Better Together

How Brothers and lay partners are spreading the Lasallian vision

In the early days of the Christian Brothers, when John Baptist de La Salle was struggling to hold together his tiny band of brothers, it's said that he would often exhort them to carry on by uttering an Old Testament saying: "O Lord, the work is yours."

For De La Salle, the words were a reminder to trust in divine providence, but these days, "the work is yours" takes on a new meaning. That's because, as the Brothers' centuries-old experiment enters the 21st century, one of the principal forces reinvigorating Lasallian life today is the spread of the mission through lay partnerships.

At Saint Mary's—and throughout the Lasallian world—there are countless examples of people who have taken up the challenge to carry out the work of the Brothers. There are lay teachers, of course, but also undergraduate students who have helped rebuild New Orleans and Haiti after natural disasters struck and graduate business students who offer their knowledge to transform struggling businesses in the developing world.

"The Christian Brothers have been in the forefront of reaching out to lay partnerships," said Carole Swain, Saint Mary's vice president for mission, who oversees many of these partnerships, such as the Lasallian Educators Fellowship program, both at Saint Mary's and beyond.

It's not surprising that the Brothers would be on the cutting edge of this transformation, since De La Salle himself set the tone back in the 1680s, when he had the radical idea of offering free, high-quality Christian education for children of the poor. To carry out this scheme, he reached out not to his fellow priests, who dominated the teaching profession, but to a handful of laypeople—ordinary schoolteachers who were, by all accounts, a rather uncouth lot—to become the first "brothers" and educate these young people. He invited them to form an entirely new kind of society, a community of consecrated laymen devoted to educating students.

It was a shocking innovation, and it was met with bitter opposition.

"For a person of De La Salle's background and position as a priest to accept these laymen as his equals and colleagues, as his brothers, was beyond belief for the society of the time. Many in his family thought him to be imprudent, if not crazy," said a history of the founder compiled by Brother Gerard Rummery called In the Footsteps of De La Salle.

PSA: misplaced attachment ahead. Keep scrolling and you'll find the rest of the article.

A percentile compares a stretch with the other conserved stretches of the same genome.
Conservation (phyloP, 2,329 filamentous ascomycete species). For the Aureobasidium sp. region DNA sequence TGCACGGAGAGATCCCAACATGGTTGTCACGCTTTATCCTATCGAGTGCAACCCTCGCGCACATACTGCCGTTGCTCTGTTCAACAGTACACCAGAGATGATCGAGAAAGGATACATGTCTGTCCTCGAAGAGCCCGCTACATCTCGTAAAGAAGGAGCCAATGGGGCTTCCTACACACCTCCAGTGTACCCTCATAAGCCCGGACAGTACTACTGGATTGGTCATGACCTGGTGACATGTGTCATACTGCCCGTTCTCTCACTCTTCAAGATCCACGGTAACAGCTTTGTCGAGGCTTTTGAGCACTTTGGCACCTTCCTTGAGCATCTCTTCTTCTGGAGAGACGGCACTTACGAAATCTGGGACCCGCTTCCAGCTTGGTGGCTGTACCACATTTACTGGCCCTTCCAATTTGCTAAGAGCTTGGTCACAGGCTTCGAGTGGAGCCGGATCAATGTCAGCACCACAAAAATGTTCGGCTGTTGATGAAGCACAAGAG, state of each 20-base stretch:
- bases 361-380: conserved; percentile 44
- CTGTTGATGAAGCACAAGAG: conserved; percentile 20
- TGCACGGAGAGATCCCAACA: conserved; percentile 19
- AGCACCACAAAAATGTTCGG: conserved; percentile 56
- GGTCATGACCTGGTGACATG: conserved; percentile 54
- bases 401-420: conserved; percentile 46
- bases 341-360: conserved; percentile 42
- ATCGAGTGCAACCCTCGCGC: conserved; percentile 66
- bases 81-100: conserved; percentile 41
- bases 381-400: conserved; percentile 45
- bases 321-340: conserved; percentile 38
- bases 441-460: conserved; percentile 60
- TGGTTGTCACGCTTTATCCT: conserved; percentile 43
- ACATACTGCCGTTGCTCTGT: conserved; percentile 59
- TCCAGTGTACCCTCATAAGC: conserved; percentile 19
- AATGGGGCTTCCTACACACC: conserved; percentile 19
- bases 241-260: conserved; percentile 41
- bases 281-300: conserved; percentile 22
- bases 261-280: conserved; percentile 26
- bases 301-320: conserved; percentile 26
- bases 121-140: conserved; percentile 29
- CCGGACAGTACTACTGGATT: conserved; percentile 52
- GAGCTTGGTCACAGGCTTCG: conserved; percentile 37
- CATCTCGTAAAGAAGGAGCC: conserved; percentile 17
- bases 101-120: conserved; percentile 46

While De La Salle may have paved the way for lay partnerships, the involvement of non-Brothers in the Lasallian mission languished for hundreds of years, flourishing again only after Vatican II breathed fresh air into the Church.

In the 1980s, even as the number of Brothers steadily declined, a new spirit of inclusion flowed into the order. And with the election of Brother John Johnston as superior general of the order in 1986, it really took flight. He was a passionate leader—passionate about human rights and about spreading the Lasallian mission to lay partners.

In a 1993 pastoral letter, fittingly named "Transformation," Johnston wrote: "Increasingly, we realize that if we want our schools to be truly Christian and Lasallian, we must have the informed and enthusiastic participation of our lay colleagues."

To carry out his vision, he initiated a host of outreach programs, such as Lasallian Volunteers, which sends graduates of the order's colleges out to teach in Christian Brothers schools. Every year, the largest number of Lasallian Volunteers are from Saint Mary's College.

From that point on, the movement to engage lay partners has grown and helped to spread the mission of De La Salle around the world. As the Lasallian educational network grew, more lay teachers—both men and women—joined in the mission of the Brothers.

Today, there are about 4,600 Brothers around the globe. Of those, about 1,700 Brothers—and more than 88,000 lay partners—serve as teachers to nearly 1 million students in schools, colleges and universities in 78 countries worldwide, according to the Office of Education at the De La Salle Institute in Napa.

"We have more students now than when there were more Brothers," noted Brother Álvaro Rodríguez Echeverría, the order's current superior general.

This year, half of the six Lasallian colleges in the United States will have lay presidents—Manhattan College, Christian Brothers University and Saint Mary's—while Brothers continue at the helm of the other three: Lewis University, St. Mary's University and La Salle University.

And this "shared mission" has spread beyond the walls of academia to Lasallians engaged in social justice work, and even beyond Christianity, as the Brothers reach out to many nations and many faiths. Lasallian schools have spread throughout Africa, Asia and particularly Latin America, and the order even operates a Lasallian School in Pakistan with 95 percent Muslim students.

It's all part of the constantly evolving relationship between the Brothers and lay partners.

The transformation continues to amaze even Brothers like Gerard Rummery, who often leads retreats to educate lay partners in Lasallian history and mission.

"For me," he said, "the continuing miracle that I have witnessed is that what began in one small school in France in 1680 has become a worldwide movement for over 300 years and has transcended the restraints of country, language, religion and gender."

The work, indeed, is yours.

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